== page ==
“If I saw a pirate,” replied Perry indignantly, “I’d—um—live as long as you would! Besides, I’ve got a perfect right to drop dead if I want to.”
“Go ahead,” said Joe lightly. “Any time you like, old chap.”
“The reason I spoke of Boston,” reverted Phil, “was that I thought it might be a good place to buy our supplies. There’s no use paying any more for them than we have to and going broke before the cruise is half over.”
“Yes, but don’t forget that gasoline’s pretty expensive stuff these days, Phil,” said Steve. “I guess we’d burn up enough gas getting to Boston to make up for any saving on supplies, eh? I suppose there are stores in Salem.”
“Thought it burned up awhile ago,” said Han.
“Part of it did, but I don’t suppose it stayed burned up, you idiot. What time is it? We’d better beat it for shore.”
“Right-o,” agreed Han. “I hope they have Charlie Chaplin, though.”
By some strange inadvertency, however, Mr. Chaplin’s eccentric person was missing from the screen. In spite of that, though, Han managed to enjoy the evening. Afterwards Perry suggested light refreshments and they set out in search of a lunch counter. But anyone who knows Plymouth will realise the hopelessness of their search. After roaming around the quiet and deserted streets and at last being assured by a policeman that their quest was worse than idle they went back to the tenders. “I suppose,” said Perry disgustedly, “they close all the stores early so they can go to the movies. I wish now we’d had some soda at that drug store where the man had insomnia.”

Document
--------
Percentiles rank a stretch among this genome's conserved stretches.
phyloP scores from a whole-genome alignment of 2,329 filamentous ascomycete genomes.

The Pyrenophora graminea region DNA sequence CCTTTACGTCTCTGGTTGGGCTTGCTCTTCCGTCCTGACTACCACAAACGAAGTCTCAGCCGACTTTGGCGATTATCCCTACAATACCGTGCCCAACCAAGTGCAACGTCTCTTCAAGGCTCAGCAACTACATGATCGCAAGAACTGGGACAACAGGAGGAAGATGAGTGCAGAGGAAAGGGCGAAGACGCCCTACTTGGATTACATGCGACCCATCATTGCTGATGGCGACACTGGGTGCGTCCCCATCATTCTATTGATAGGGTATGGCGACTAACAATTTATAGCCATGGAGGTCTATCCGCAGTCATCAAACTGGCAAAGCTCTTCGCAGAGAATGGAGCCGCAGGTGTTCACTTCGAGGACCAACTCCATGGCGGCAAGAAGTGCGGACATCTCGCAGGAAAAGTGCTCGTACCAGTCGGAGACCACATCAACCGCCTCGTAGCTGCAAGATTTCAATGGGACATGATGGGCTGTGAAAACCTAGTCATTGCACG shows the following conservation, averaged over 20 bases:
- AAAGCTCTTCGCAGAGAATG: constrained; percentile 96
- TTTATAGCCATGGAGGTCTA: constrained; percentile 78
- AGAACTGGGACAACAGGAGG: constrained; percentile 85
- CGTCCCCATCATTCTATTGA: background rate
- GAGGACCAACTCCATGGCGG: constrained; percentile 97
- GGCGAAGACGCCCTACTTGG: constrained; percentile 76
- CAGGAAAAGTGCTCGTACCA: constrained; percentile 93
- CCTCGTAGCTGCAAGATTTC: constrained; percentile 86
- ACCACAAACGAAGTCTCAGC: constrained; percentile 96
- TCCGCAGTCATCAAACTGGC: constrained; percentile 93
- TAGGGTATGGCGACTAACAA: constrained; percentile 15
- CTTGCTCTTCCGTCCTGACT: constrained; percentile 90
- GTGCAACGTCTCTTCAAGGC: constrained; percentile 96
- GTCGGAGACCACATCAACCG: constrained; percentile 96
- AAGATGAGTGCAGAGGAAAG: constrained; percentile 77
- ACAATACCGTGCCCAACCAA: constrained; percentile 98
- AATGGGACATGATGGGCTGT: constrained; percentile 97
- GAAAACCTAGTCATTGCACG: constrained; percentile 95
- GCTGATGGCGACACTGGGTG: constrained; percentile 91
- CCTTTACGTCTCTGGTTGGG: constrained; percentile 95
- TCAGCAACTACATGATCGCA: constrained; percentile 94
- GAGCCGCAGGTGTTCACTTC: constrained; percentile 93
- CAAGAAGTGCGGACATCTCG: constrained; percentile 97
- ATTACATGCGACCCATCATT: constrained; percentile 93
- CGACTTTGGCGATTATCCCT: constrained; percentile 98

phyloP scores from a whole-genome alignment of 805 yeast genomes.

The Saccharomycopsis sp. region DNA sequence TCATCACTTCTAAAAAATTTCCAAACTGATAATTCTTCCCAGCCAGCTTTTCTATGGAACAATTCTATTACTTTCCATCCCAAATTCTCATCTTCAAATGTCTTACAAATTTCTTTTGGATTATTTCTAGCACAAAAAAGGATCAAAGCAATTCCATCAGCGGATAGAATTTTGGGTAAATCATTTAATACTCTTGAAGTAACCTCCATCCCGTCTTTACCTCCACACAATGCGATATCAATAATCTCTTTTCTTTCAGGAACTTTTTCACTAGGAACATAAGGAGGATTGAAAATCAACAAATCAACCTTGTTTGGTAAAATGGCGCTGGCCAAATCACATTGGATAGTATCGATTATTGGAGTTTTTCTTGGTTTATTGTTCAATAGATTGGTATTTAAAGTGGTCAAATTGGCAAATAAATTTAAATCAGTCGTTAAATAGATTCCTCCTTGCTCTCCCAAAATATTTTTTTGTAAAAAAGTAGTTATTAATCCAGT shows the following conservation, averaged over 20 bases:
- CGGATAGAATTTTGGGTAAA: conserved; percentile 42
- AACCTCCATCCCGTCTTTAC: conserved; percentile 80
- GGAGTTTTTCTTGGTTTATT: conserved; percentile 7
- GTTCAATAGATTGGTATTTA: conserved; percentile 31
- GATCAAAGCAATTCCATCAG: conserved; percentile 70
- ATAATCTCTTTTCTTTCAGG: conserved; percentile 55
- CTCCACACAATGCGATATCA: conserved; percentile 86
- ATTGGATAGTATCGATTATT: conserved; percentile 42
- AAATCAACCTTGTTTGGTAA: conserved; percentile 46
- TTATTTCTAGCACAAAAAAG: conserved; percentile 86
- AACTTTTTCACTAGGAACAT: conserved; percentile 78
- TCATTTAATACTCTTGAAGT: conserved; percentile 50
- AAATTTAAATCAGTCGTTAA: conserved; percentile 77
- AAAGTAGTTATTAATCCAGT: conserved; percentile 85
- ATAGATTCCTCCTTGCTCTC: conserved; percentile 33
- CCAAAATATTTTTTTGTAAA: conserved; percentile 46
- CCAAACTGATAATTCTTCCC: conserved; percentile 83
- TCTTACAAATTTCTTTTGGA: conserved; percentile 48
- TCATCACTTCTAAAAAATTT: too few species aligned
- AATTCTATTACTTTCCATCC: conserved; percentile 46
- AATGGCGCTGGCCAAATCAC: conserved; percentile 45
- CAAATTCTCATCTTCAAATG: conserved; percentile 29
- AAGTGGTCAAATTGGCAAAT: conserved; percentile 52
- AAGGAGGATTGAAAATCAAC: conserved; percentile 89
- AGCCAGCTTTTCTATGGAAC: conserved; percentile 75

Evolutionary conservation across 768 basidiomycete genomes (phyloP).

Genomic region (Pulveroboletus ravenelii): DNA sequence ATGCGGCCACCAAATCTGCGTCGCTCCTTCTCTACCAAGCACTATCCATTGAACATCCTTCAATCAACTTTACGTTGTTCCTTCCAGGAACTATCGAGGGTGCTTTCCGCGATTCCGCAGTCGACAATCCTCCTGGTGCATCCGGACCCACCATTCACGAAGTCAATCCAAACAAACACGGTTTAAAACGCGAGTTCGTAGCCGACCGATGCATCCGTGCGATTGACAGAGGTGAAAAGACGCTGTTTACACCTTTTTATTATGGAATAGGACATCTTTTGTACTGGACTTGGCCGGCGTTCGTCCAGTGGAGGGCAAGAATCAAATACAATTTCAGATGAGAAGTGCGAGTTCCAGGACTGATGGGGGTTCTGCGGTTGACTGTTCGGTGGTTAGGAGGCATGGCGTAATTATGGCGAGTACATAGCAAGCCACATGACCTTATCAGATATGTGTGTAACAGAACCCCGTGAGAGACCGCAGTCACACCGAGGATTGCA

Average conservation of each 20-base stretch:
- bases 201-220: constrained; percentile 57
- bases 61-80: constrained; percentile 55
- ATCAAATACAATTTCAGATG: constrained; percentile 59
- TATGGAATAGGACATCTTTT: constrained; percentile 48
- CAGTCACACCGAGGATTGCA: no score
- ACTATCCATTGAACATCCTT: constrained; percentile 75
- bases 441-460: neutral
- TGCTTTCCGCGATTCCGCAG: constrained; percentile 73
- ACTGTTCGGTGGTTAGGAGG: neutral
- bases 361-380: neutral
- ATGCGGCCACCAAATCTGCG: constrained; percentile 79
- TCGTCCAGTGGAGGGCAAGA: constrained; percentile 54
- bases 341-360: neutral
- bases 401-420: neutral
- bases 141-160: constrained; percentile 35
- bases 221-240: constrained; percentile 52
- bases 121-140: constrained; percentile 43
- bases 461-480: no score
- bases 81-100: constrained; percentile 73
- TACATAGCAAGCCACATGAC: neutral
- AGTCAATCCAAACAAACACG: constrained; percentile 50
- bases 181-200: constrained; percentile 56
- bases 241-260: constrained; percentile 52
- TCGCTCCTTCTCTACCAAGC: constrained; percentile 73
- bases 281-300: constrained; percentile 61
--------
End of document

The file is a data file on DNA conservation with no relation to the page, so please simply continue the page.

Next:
“We’ve got food on board,” said Ossie. “I’ll fix up some sandwiches. I wish you’d get enough to eat for once, though,” he added as he took his place in the dingey. “Don’t they ever feed you at home, Perry?”
“Huh, I’ll bet you’re as hungry as I am! What are they yelping about over there?”
The other tender had left the landing a moment before the Adventurer’s boat and now its occupants were heard shouting confusedly across the moonlit water.
“Can you make out what they’re saying?” asked Steve of the rest.
“Just nonsense, I guess,” answered Phil, tugging at his oar.
“Stop rowing a minute and listen,” Steve directed. “Now then!”
“Something about the boat,” murmured Han. “I can’t make it out, though.”
“By Jove, I can!” exclaimed Steve. “The Follow Me’s gone! She must have slipped her anchor or dragged or something. Row hard, fellows!”
Whatever had happened, one fact was plain, and that was that the smaller of the two cruisers was not swinging at anchor where they had left her. Nor could they see her anywhere. That she had dragged her anchor was impossible, since the harbour was almost land-locked and the night was still, with hardly enough breeze to stir the water. After the first few minutes of stunned surprise the twelve boys, gathered on the Adventurer, held council. It was Phil who eventually summed up the situation quietly and tersely as follows: